If you're, like me, one of the unlucky ones that aren't on p2's friends list (translation: Eclipse p2 provisioning causes you an endless stream of pain and suffering), then you can't install the 3.4.1 patches because p2 won't let you.

There are several ways to deal with this. One of them is to delete your workspace's .metadata, your Eclipse install and start from scratch, installing all plug-ins again, etc., always hoping that p2 doesn't mess up until you've installed everything.

The other way is a workaround. It needs a bit of disk space and discipline. Do this:

  1. Leave your original Eclipse install alone. Specifically, never ever use the menu "Software updates..." again! Never. I mean it. Disable the entry if you can.
  2. Install eclipse again in a new place. This must be a standard install (not a shared one!!!)
  3. Do not start this install! Specifically, do not attempt to add all your update sites to this base template! Just unpack it and rename the "eclipse" directory to "eclipse-template".
  4. Copy "eclipse-template" to "eclipse-install".
  5. Start eclipse-install. If you worry that you might accidentally start the template once in a while, rename "eclipse.exe" to "eclipse.exe Is this install".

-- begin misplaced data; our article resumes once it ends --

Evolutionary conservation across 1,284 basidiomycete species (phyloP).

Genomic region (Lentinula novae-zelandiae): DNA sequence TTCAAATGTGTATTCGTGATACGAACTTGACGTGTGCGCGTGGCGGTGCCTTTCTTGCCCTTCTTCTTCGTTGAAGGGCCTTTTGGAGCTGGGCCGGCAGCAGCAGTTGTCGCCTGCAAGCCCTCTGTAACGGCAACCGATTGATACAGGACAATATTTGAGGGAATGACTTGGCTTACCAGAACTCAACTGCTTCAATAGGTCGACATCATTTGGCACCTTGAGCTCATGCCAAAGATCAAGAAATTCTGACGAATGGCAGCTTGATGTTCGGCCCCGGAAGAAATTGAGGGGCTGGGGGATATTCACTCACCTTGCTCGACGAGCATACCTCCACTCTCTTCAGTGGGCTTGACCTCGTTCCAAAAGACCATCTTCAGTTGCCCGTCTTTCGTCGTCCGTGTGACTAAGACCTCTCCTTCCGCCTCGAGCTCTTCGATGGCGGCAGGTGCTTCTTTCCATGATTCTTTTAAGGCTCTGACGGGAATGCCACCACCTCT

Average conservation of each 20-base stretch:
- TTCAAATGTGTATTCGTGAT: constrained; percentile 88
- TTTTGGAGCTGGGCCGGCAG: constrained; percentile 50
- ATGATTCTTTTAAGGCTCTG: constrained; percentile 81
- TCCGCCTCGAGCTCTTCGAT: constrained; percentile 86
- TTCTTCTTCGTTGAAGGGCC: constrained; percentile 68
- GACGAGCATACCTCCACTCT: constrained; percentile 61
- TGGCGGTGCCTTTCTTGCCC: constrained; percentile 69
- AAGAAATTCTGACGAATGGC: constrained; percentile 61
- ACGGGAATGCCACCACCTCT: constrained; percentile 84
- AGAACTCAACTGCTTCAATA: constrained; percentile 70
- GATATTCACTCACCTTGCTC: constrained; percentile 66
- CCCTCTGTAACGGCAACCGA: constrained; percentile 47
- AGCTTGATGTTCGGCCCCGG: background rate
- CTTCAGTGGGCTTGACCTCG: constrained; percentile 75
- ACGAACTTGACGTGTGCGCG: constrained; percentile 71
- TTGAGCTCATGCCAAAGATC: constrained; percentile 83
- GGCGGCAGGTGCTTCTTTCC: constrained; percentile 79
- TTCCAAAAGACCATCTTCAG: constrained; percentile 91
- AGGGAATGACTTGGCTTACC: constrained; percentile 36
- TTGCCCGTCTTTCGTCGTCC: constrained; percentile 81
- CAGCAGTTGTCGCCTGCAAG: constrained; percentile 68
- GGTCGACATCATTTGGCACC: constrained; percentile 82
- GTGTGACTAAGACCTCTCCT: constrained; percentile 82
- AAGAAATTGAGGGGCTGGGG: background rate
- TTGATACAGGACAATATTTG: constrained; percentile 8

6. Download the 3.4.1 updates.
  7. Exit eclipse-install.
  8. Use your favorite file copy tool to copy all new files and directories in eclipse-install\plugins and eclipse-install\features to your working copy of eclipse.
  9. Start your working copy.

Installing and updating plug-ins works in a similar way:

  1. Delete eclipse-install and recreate it from eclipse-template.
  2. Start eclipse-install.
  3. Open the install software dialog. Add the update site. You may be tempted to add the update sites to eclipse-template. Don't do this! As soon as p2 can see more than one update site, it will eventually mess up in the dependency calculation.
  4. Install the plug-in.
  5. Create a directory for your new plug-in in the driectory "dropins" of your working copy of Eclipse.
  6. Copy the new files and directories from eclipse-install\features and eclipse-install\plugins to the new directory below "dopins" in your working copy of Eclipse.
  7. If you need to install more than one plug-in, start with step 1. After you have installed anything in eclipse-install, the Eclipse instance is tainted and shouldn't be used again.

That's all folks. At least until the p2 guys fix the many bugs in their code. Which will probably in the Eclipse release in 2010.